Obama aims to give regulators chance to rein in future crises

President Obama unveiled a stem-to-stern overhaul of financial industry regulation Wednesday, promising dramatic changes for banks, consumers, hedge funds and even the inner workings of the Federal Reserve. The ambitious proposal is designed to strengthen a ramshackle system of government oversight that failed to either prevent or mitigate the current financial crisis.

The administration rolled out its 88-page plan amid a full-scale public relations offensive culminating in a 13-minute presidential statement in the East Room of the White House. Addressing an audience that included Fed Chairman Ben Bernanke, members of Congress, and representatives of the financial industry and consumer groups, Obama called for "a sweeping overhaul of the financial regulatory system, a transformation on a scale not seen since the reforms that followed the Great Depression."

Under the Obama plan, the Federal Reserve would get new authority to police all financial institutions — not just banks — whose failure could threaten the financial system. And the government would have new powers to wind up the affairs of financial institutions other than banks, such as insurance companies. Hedge funds would be compelled to register with the Securities and Exchange Commission and a new agency would be created to safeguard consumers against overly complex or fraudulent financial products. The new regulatory blueprint would "protect America's consumers and our economy from the devastating breakdown that we've witnessed in recent years," Obama said.

The sweeping proposal marks an emphatic end to an era during which top policymakers, notably including then-Fed chairman Alan Greenspan, celebrated the ability of market participants to largely police themselves. Now, smarting from the collapse of major institutions such as Bear Stearns and Lehman Bros., the costly government bailouts of insurer AIG and the worst U.S. recession since the 1930s, the pendulum has swung back toward an ethos of robust government oversight.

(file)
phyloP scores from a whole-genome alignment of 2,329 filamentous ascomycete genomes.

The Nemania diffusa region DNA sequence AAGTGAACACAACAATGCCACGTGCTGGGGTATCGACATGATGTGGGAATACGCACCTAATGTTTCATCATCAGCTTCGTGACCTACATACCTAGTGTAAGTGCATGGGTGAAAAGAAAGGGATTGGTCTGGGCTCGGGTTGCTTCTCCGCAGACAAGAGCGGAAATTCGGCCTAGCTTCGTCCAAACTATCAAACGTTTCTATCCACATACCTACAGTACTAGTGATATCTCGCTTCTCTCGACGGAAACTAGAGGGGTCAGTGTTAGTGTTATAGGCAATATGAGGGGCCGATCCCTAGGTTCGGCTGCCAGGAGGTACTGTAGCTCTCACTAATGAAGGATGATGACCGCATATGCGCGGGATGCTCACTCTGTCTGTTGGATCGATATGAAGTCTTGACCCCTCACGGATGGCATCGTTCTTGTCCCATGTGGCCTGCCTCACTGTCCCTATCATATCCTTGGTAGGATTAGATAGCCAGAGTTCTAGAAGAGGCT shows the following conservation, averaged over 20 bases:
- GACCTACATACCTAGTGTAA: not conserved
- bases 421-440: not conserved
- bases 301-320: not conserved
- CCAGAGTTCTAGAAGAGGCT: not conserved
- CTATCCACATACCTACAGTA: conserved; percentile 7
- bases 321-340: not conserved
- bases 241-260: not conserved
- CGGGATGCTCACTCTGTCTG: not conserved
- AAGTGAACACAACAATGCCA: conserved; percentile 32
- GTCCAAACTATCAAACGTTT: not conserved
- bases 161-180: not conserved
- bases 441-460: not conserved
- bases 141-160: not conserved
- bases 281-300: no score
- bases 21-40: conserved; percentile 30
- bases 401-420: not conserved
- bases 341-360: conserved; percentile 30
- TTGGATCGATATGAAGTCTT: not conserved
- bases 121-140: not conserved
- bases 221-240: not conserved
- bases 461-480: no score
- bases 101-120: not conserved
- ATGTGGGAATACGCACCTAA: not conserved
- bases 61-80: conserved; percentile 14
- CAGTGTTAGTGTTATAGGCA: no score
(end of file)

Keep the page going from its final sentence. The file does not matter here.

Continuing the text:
"Millions of Americans who have worked hard and behaved responsibly have seen their life dreams eroded by the irresponsibility of others and by the failure of their government to provide adequate oversight," the president said. "Our entire economy has been undermined by that failure."

The Obama plan also breaks with the pre-crisis period by attempting to head off financial bubbles before they form. Greenspan maintained that central banks could not "definitively identify" bubbles until after they had burst. Rather than attempt to prick bubbles before they grew dangerous, it was better, he said, to clean up after they popped.

"The president does not accept the judgment that it's best to let the market forces rip and then when there's an accident, to clean up after. He believes the last two expansions have, to an extent, been bubble driven, and it's important the next expansion rest ... on a new foundation and a much stronger foundation," Larry Summers, director of the National Economic Council, told reporters Wednesday afternoon.

Pulling back

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